“Prevention is the best strategy,” said Alvin Bronstein MD, medical toxicologist, and Emergency Medical Services branch chief. “E-cigarettes are not safe, and we do not know the long-term effects for youth and adults who vape.”
DOH is working daily with local physicians and federal authorities to investigate and report cases related to the national outbreak of lung injury. At this time, no one compound, or product has been identified as the cause of the injuries, and there may be more than one cause of the outbreak. DOH therefore recommends the following:
- Do not use e-cigarettes or vaping devices of any kind. If you don’t use vaping devices, don’t start. If you are using a vaping device, stop.
E-cigarettes and vaping products are unsafe and unregulated. While there are claims that vaping devices help smokers kick their cigarette habits, not enough time has elapsed, nor has testing been done, to verify this claim or the potential for other health impacts. If you are an adult using vaping devices with medical cannabis products, consider changing to another form of medical cannabis.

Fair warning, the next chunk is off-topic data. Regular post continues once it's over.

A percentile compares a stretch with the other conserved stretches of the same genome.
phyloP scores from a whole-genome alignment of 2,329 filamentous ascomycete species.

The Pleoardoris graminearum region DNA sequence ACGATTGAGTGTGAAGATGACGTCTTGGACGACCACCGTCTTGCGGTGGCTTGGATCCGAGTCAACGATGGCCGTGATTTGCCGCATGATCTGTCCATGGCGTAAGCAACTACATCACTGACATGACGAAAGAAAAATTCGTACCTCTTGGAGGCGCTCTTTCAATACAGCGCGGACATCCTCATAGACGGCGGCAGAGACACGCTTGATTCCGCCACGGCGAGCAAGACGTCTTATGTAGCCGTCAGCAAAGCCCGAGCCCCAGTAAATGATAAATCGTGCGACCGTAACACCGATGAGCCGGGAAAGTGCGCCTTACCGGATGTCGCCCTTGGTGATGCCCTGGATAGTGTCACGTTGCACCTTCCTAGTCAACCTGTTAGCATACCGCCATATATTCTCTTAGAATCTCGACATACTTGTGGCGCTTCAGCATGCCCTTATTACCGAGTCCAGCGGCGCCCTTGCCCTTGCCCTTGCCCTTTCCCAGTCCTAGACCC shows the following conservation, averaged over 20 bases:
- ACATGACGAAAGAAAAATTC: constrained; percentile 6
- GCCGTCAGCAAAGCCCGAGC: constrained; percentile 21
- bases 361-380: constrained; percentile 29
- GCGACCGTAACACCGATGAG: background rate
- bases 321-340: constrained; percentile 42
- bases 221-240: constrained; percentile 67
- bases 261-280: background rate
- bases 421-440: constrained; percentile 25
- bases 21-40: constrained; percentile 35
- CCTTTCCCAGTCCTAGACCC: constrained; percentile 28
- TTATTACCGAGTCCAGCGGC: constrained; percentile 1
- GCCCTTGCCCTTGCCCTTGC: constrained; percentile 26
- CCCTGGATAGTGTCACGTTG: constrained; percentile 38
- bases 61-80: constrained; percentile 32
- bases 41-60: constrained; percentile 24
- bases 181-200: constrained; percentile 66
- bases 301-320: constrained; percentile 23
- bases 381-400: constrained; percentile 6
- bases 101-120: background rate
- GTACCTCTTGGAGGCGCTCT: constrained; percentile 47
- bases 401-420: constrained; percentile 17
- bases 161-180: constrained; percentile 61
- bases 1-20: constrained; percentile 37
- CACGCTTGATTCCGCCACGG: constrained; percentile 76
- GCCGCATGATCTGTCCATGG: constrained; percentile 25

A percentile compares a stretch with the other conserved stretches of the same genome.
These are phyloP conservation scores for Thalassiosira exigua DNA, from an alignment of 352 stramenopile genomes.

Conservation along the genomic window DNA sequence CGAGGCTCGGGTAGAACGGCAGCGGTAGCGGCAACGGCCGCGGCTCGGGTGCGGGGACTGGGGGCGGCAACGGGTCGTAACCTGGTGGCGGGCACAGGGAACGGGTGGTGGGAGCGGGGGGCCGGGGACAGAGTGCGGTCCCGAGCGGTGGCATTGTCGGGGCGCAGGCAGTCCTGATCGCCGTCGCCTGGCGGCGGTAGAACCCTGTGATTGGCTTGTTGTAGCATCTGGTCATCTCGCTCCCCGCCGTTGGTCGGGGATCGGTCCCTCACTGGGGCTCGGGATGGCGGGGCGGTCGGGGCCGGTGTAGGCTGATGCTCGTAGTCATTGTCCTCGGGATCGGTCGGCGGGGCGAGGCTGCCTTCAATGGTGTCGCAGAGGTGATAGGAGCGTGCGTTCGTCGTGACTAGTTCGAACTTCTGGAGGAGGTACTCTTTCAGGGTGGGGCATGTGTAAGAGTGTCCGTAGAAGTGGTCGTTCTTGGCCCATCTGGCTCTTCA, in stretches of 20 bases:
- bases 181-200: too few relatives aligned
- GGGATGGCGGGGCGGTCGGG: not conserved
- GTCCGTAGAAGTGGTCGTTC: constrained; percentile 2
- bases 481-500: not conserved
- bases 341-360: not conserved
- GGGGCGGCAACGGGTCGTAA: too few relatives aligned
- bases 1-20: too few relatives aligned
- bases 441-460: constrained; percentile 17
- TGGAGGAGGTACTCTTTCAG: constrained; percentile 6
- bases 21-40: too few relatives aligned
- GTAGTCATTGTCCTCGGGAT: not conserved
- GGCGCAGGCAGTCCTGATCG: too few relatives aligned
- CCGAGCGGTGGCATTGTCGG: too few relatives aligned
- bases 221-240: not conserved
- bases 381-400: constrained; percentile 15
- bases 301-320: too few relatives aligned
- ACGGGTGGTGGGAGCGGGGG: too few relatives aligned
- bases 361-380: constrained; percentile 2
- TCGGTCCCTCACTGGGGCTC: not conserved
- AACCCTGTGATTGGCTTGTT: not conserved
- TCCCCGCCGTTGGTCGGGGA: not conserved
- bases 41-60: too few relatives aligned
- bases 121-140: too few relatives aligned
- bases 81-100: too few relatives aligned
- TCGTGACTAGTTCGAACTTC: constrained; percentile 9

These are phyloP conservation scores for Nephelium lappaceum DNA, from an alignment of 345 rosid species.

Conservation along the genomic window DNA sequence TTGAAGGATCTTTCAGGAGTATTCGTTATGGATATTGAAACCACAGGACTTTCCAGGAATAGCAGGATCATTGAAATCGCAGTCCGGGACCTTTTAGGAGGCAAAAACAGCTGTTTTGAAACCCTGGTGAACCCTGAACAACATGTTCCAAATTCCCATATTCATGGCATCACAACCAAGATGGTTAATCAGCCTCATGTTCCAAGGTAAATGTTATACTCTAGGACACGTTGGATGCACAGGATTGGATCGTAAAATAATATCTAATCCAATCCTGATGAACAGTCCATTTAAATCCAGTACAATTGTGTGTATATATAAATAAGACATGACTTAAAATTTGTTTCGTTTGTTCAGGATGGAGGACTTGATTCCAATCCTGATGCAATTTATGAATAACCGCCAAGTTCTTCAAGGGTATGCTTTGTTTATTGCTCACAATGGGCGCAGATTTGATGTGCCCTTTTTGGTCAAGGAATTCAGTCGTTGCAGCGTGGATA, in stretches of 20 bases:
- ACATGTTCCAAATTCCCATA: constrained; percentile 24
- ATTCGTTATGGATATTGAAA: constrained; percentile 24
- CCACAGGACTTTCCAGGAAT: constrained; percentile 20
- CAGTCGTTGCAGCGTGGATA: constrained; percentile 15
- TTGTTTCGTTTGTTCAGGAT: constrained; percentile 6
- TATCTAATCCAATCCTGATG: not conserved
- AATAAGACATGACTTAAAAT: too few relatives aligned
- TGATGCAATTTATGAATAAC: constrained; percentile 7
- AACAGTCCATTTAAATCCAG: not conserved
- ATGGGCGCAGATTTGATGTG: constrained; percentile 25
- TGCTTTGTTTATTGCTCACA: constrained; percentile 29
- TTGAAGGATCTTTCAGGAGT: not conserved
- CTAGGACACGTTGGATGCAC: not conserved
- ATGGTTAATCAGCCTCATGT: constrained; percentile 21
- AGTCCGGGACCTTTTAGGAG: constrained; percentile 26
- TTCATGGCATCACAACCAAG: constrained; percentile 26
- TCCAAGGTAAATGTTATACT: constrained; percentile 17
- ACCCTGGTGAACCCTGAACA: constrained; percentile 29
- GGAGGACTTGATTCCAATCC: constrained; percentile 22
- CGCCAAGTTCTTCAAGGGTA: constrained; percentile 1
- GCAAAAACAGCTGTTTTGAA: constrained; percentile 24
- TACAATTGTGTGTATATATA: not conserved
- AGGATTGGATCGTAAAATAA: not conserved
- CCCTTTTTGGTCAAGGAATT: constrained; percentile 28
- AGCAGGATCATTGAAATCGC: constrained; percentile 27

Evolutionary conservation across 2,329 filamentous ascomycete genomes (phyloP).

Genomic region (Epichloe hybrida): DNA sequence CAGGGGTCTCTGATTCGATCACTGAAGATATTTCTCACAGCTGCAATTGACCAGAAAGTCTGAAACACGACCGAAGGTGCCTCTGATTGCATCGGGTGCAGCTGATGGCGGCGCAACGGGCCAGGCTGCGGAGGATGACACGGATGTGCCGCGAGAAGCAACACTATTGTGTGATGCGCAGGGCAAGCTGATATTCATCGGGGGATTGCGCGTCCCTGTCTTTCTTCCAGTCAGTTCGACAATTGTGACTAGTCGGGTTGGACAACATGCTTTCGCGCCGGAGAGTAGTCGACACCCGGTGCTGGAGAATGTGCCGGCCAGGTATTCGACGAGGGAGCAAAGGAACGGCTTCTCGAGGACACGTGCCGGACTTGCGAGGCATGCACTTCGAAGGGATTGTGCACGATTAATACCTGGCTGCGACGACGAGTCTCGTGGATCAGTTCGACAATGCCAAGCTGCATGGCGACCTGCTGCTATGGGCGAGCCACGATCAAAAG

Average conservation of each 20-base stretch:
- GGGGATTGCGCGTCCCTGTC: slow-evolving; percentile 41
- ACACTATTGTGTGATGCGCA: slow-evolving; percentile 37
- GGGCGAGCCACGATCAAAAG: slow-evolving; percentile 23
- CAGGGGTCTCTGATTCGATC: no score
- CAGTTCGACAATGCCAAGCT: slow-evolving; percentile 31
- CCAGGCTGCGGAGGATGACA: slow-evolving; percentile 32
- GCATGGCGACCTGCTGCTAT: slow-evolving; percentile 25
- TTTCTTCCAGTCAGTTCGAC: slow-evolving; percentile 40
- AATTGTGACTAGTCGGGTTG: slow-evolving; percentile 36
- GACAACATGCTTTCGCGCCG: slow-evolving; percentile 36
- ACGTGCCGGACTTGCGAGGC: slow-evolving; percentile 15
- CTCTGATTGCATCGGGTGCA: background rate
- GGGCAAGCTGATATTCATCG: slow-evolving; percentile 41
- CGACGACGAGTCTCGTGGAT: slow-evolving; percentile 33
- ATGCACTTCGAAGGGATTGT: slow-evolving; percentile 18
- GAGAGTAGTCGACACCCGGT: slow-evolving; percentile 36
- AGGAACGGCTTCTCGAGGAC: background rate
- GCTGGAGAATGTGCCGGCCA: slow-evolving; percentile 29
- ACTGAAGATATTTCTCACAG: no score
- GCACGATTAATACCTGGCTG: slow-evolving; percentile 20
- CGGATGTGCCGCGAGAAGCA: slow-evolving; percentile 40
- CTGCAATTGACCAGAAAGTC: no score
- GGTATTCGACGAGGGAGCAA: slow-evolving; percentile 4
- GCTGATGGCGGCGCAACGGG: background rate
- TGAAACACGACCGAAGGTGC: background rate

- If you choose to continue using vaping devices, do not use off-market products.
Caution is especially advised regarding the use of off-market THC-containing liquids. “Off-market” products are those available through the internet, purchased from persons on the street, and those which are homemade. Homemade products often involve modifying or adding substances to products purchased at retail stores.
While evidence points to a higher incidence of negative health impacts among users of off-market THC products, some patients suffering negative health impacts report using only nicotine products or products obtained on the market. CBD products in retail locations other than through the licensed state dispensaries are not on the market legally, and vaping products especially should be avoided.
- Pregnant women should not use e-cigarettes and vaping products of any kind.
- Children and youth should never use e-cigarettes and vaping devices.
Parents are urged to talk about the hazards of vaping with their children. Visit HawaiiNoVape.com for more information on e-cigarettes and tips on starting the conversation. Nicotine is highly addictive, and one vaping pod smaller than the diameter of a quarter can contain nicotine equivalent to 41 sticks of cigarettes.
The act of selling tobacco products, including e-cigarettes, to anyone under the age of 21 is illegal in Hawai‘i. It is also illegal for anyone under the age of 21 to purchase, use, and possess these products. Vaping devices were never intended to be used by children or youth and should not be used by them.
- If you have recently used a vaping device and are experiencing symptoms including coughing, shortness of breath, chest pain, nausea, vomiting, diarrhea, fatigue, fever, or abdominal pain, see a healthcare provider.
You may also call the Hawai‘i Poison Hotline at 1-800-222-1222 at any time 24 hours a day, 7 days a week.